What is the role of DMSO in PCR

PCR - Polymerase Chain Reaction pp 1-8 | Cite as

  • Hans-Joachim Müller
  • Daniel Ruben Prange
Chapter
First Online:

Summary

No other molecular biological technology has shown such a great influence on research into the human genome and the understanding of the molecular mechanisms of genetic diseases as PCR. This method enables the reproduction (amplification) of very small amounts of nucleic acid from a wide variety of starting materials. The PCR links many different disciplines (molecular biology, cell biology, medicine, immunology, diagnostics, forensic medicine, etc.), whereby this technique for examining various questions almost always follows the same procedure.

The in vitro Amplification of DNA (deoxy-ribonucleic acid, also known as DNA “deoxy-ribonucleic acid”) was invented in 1983 by Kary Mullis. He was awarded the Nobel Prize in 1993 for this “invention”. The new technology became known as the polymerase chain reaction, or “PCR” for short, because of the exponential growth rate of DNA. Since the first in 1985 by Saiki et al. published PCR publication, the number of PCR publications increased exponentially.

This is a preview of subscription content, log in to check access.

literature

  1. Lundberg KS et al (1991) High-fidelity amplification using a thermostable DNA polymerase isolated from Pyrococcus furiosus. Gene 108: 1-6 CrossRefPubMedGoogle Scholar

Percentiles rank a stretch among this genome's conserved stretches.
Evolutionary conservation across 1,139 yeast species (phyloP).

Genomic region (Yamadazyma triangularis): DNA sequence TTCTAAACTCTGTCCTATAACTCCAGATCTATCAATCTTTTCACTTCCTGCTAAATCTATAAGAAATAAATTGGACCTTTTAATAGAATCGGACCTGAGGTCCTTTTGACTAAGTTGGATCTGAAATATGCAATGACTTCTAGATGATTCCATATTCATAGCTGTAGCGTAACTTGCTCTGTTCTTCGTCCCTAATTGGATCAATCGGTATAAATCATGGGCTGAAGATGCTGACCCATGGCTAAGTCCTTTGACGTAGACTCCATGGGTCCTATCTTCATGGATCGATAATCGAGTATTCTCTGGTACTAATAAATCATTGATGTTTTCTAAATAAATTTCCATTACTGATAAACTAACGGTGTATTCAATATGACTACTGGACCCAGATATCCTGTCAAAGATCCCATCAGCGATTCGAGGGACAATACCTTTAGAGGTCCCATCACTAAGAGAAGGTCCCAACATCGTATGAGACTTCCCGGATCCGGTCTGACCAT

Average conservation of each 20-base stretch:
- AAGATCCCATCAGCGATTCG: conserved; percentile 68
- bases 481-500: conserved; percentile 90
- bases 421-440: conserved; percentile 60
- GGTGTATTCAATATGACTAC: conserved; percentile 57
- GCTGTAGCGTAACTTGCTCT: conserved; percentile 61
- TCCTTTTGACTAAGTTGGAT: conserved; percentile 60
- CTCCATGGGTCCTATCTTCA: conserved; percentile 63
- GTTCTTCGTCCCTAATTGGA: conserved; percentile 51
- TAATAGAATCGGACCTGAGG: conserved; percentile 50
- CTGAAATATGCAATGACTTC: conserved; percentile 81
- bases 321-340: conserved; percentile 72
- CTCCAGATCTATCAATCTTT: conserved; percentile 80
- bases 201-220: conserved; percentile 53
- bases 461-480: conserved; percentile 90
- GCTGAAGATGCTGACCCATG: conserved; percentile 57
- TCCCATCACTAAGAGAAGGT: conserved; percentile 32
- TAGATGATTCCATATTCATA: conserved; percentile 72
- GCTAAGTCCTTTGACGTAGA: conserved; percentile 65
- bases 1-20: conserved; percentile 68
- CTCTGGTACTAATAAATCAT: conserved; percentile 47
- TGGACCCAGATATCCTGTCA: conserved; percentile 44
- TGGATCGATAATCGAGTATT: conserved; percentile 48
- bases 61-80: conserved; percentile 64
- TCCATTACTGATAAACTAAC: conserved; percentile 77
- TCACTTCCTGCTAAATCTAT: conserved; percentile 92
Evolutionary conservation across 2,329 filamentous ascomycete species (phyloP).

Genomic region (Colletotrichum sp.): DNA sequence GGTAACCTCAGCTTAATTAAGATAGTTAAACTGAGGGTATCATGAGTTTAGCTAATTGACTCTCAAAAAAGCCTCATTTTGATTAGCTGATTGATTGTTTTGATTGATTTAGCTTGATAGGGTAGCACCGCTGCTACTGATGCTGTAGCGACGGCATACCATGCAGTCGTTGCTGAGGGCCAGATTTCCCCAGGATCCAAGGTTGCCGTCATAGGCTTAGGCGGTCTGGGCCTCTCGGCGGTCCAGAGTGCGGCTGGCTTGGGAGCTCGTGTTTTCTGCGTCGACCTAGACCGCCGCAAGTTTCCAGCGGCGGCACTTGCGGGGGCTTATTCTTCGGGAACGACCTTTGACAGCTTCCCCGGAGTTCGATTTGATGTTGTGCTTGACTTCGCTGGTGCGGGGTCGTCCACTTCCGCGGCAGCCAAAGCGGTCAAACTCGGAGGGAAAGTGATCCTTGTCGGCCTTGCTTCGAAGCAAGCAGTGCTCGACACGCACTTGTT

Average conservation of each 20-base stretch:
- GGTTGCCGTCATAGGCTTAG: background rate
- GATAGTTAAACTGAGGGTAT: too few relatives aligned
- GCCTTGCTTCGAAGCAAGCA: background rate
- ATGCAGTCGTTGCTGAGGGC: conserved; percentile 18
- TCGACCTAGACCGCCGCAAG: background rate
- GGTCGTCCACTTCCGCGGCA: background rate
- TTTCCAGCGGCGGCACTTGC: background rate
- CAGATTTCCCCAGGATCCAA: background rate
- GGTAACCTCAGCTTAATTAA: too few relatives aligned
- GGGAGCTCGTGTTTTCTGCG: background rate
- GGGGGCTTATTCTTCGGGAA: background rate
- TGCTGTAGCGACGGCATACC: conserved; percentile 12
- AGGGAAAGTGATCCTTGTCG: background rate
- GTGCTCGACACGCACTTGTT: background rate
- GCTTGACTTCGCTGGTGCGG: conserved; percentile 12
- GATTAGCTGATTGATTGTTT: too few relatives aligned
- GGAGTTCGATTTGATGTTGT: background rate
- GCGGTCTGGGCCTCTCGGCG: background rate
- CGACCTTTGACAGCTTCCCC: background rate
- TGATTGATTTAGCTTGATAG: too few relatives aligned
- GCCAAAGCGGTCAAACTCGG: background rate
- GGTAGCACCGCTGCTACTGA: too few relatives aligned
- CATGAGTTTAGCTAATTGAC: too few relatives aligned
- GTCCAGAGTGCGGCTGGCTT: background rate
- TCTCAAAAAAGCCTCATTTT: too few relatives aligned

2. Motz M et al (2002) Elucidation of an Archaeal Replication Protein Network to Generate Enhanced PCR Enzymes. J Biol Chem 277: 16179-16188 CrossRefPubMedGoogle Scholar
  3. Newton CR, Graham A (1997) PCR. Focus series. Spektrum Akad. Verl., Heidelberg, Berlin, OxfordGoogle Scholar
  4. Saiki RK et al (1985) Enzymatic amplification of beta-globin genomic sequences and restriction site analysis for diagnosis of sickle cell anemia. Science 230: 1350-1354 CrossRefPubMedGoogle Scholar
  5. Saiki RK et al (1988) Primer-directed enzymatic amplification of DNA with a thermostable DNA polymerase. Science 239 (4839): 487-491 CrossRefPubMed Google Scholar
  6. Sarkar C et al (1990) Formamide can dramatically improve the specificity of PCR. Nucl Acids Res 18 (24): 7465 CrossRefPubMedPubMedCentralGoogle Scholar
  7. Scharf SJ et al (1986) Direct cloning and sequence analysis of enzymatically amplified genomic sequences. Science 233 (4768): 1076-8 CrossRefPubMed Google Scholar
  8. Wang Y et al (2004) A novel strategy to engineer DNA polymerases for enhanced processivity and improved performance in vitro. Nucleic Acids Res 32 (3): 1197-1207 CrossRefPubMedPubMedCentral Google Scholar

Copyright information

© Springer-Verlag Berlin Heidelberg 2016

Authors and Affiliations

  1. 1. Neckargemünd, Germany
  2. 2. Kiel Germany